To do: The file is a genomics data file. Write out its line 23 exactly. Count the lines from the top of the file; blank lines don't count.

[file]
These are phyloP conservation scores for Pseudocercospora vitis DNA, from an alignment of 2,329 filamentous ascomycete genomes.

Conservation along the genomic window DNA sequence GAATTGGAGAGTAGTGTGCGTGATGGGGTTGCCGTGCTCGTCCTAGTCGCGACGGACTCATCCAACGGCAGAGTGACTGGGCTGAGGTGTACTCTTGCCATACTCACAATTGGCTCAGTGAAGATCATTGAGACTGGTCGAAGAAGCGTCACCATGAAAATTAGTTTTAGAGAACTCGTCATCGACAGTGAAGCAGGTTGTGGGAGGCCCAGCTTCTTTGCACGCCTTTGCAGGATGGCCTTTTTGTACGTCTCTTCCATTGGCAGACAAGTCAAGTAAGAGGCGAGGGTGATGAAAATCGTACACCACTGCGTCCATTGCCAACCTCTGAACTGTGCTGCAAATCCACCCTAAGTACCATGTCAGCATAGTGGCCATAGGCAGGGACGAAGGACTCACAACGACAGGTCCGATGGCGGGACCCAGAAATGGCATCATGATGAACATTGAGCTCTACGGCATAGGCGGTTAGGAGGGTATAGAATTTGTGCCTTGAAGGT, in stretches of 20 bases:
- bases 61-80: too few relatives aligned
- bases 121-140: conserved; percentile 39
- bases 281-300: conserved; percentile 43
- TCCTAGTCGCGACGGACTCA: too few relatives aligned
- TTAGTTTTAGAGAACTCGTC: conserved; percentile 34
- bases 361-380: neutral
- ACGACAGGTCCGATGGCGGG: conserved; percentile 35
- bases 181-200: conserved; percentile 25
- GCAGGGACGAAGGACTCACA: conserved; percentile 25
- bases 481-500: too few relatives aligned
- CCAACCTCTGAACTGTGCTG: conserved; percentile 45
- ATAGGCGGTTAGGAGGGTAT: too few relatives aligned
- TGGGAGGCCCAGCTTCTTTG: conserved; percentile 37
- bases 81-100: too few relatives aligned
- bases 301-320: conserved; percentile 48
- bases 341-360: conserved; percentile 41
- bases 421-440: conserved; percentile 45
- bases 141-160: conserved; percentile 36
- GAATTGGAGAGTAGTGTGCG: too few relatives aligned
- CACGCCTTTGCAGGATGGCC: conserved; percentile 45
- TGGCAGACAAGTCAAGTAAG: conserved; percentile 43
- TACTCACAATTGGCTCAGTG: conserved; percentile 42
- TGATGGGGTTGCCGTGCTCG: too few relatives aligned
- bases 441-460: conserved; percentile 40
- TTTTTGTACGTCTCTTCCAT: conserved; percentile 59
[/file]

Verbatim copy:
- TGGCAGACAAGTCAAGTAAG: conserved; percentile 43